Wednesday, February 13, 2013


Caleb, or Cubby, as we call him affectionately, is in that stage.  He is one now, and toddling around with a Frankenstein gait.  He primarily is using his newfound mobility to create chaos and destruction throughout the entire house.  I suspect that children are exceptionally cute at this stage just so their mothers won't give them away, free to a good home. 

Things I have cleaned today, thanks to Cubby:

--The contents of my cookie decorating bin (I used to think I only made sugar cookies at Christmas and Valentine's Day, but if you look in my cookie bin, I'll be damned if I don't have cutouts for every holiday except Mardi Gras.)

--My Tupperware cabinet (I don't mind this one so much, because kids gotta play somewhere, and this is as easy as anything else.  However, I have cleaned this up at least once a day for the last three months.  Old.)

--The diapers (He gleefully pulled out the diapers one by one and then lurched away, holding the empty packaging.)

--My folded/unfolded/refolded laundry (I could write a whole post about the horror of my clean clothes pile right now, but suffice it to say that what was clean and folded is now clean and all over my floor.)

--An entire shelf of books (My favorites, of course.  He rips them out, looks at me with a toothy grin, and then throws them over his shoulder.  And then he laughs, because, golly, isn't he clever?)

--The bin of Mardi Gras beads (from Mobile, which, dear ones, is so family friendly, and if you haven't been with your kids, you should go, because it was so much fun I could barely stand it.  We got beads, moon pies, footballs, a plastic sword, frisbees, and even ice cream sandwiches, which was awesome.  You wouldn't believe how excited you get when someone chucks a 15 cent Oriental Trading treasure your way.  Everything about it was family friendly, except for my son, Logan, who lifted up his shirt and danced with his giant belly hanging out while singing "Jingle Bells" at the top of his lungs.  We bring the Fat Tuesday with us, thanks very much.)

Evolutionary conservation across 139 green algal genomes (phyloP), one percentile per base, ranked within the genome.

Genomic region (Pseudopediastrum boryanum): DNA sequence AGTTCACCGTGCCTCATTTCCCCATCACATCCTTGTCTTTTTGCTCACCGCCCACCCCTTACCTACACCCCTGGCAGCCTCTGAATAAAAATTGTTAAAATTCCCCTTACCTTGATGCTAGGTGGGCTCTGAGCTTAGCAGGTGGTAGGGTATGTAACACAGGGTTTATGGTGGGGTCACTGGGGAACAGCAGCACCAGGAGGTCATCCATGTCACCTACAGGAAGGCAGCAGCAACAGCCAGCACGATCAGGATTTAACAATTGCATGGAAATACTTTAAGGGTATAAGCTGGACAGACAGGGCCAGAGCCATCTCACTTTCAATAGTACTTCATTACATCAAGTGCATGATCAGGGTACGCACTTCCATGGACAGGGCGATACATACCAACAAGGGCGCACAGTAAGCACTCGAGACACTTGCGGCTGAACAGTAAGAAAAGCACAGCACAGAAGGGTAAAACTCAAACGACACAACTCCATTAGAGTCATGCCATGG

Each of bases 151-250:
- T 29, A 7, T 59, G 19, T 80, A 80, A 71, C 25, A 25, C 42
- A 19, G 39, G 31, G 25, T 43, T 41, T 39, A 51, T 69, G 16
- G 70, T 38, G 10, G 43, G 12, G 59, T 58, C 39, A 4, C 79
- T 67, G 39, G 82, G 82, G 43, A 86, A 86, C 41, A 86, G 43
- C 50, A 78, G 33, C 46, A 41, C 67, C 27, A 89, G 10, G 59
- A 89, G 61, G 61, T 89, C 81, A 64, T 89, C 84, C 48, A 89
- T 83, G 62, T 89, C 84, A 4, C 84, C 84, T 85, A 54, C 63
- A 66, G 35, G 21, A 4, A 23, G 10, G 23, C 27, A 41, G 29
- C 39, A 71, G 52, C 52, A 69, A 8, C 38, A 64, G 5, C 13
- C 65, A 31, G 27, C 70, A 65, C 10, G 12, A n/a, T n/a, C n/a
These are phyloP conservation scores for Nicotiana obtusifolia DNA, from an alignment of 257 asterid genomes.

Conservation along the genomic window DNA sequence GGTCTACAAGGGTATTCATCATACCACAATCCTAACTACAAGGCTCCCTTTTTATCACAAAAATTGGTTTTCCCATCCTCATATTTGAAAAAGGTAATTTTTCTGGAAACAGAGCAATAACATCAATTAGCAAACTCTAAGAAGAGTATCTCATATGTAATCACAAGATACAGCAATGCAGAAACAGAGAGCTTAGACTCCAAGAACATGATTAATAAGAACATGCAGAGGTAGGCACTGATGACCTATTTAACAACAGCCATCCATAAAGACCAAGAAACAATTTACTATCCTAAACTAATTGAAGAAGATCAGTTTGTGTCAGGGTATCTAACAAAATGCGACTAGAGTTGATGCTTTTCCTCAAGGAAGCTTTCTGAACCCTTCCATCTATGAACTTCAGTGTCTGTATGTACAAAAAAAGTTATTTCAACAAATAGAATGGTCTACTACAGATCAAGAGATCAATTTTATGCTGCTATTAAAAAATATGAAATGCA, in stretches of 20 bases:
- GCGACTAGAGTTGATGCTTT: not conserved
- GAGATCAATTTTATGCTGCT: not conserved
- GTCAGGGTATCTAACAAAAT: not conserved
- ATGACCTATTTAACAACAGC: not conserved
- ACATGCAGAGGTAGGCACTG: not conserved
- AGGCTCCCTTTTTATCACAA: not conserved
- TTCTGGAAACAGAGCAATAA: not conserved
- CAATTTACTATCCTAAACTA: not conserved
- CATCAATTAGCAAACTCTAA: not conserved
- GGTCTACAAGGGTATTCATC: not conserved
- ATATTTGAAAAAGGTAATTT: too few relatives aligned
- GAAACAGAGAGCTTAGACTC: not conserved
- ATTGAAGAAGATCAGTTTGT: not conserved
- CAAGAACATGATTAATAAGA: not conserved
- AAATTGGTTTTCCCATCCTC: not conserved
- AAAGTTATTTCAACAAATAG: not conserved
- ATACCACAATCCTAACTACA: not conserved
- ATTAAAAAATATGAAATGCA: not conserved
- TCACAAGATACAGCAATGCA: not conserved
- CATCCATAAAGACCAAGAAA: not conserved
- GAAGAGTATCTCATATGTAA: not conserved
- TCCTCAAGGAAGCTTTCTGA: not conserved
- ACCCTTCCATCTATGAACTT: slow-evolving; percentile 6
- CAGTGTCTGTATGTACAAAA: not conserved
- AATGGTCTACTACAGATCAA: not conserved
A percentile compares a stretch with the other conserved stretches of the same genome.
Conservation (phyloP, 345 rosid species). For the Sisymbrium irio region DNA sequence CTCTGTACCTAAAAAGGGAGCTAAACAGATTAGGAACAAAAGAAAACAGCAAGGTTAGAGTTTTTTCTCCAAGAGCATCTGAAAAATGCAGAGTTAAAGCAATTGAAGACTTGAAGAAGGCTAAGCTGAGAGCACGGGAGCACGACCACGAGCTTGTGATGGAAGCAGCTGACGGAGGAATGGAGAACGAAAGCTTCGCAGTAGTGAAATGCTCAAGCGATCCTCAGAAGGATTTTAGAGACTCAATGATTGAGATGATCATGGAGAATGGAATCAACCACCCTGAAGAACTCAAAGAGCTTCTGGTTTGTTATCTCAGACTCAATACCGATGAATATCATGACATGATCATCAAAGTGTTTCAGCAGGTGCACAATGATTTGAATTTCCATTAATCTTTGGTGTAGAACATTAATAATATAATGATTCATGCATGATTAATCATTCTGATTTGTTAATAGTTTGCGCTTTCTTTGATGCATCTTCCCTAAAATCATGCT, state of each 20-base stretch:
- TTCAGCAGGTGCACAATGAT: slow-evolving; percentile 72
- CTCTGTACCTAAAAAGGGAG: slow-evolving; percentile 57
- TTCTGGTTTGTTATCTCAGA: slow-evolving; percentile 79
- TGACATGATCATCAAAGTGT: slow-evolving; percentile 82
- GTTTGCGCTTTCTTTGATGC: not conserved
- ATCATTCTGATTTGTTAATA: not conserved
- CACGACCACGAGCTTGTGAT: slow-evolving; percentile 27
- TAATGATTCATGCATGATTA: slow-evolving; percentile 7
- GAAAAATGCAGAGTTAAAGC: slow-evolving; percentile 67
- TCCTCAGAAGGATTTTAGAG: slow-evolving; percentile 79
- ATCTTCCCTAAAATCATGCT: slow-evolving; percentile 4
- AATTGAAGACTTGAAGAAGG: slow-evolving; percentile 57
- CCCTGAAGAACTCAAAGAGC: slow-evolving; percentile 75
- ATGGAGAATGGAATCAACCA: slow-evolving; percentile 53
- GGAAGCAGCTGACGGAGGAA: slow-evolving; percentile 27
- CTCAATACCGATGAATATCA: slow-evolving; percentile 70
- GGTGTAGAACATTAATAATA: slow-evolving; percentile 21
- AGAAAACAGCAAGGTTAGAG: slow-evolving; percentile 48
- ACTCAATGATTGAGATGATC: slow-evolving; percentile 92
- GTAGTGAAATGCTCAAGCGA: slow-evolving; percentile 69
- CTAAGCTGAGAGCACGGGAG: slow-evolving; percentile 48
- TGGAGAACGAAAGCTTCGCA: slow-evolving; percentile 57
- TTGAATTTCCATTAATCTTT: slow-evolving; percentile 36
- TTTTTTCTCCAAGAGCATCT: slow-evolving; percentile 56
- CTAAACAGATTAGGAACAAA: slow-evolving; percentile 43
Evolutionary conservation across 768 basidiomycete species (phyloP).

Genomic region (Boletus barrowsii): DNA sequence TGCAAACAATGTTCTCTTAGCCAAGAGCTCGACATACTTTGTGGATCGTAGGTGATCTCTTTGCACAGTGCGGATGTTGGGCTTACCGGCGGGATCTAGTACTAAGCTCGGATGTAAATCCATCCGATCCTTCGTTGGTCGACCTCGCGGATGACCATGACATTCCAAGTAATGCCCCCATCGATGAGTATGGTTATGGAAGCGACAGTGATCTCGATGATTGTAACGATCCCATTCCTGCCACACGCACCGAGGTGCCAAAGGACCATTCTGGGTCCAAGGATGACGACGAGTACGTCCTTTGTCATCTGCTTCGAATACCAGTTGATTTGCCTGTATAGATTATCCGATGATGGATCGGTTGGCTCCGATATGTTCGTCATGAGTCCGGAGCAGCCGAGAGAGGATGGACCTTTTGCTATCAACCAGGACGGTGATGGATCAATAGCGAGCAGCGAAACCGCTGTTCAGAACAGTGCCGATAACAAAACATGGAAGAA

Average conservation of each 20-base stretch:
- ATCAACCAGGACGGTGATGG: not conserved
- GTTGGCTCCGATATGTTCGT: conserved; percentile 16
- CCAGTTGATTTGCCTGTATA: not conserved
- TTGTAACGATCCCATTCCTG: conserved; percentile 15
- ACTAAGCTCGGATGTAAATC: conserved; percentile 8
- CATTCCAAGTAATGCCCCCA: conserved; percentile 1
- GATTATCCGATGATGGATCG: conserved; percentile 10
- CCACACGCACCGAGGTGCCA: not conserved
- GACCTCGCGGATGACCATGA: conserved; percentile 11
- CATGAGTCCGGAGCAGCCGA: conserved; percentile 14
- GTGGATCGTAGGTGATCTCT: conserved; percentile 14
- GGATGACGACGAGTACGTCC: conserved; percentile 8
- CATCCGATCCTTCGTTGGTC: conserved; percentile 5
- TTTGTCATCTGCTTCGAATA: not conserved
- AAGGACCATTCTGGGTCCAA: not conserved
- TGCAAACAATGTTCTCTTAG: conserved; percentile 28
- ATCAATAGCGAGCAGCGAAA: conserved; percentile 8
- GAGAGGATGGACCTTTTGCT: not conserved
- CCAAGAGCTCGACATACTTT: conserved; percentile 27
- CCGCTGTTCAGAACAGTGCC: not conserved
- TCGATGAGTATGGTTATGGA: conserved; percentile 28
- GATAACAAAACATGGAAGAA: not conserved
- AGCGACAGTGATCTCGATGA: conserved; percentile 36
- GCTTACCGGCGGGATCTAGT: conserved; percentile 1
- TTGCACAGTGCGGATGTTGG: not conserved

--The socks in the mismatched sock bin (Why do I leave this on his level?  Because I'm a glutton for this kind of cleaning, I guess.)

My goal, some day, is to get to a net positive chore effect with my kids, where the assistance they give in cleaning outweighs the giant messes they create.  I'm not sure this is realistic, but I have to dream.


Jessica said...

We're in this stage, too. Everything gets thrown. She'll dig through the laundry baskets until she finds something big enough to put over her head so she can play peek-a-boo. (Adorable, and the only reason I let her near the laundry.) She wants to climb into cupboards and closets and eat plastic bags and Legos and anything else she can get her hands on. I have to sweep the floor four times a day because either she's throwing food on it or she's finding new things to stick in her mouth. You're right; kids are very lucky they're cute at this age.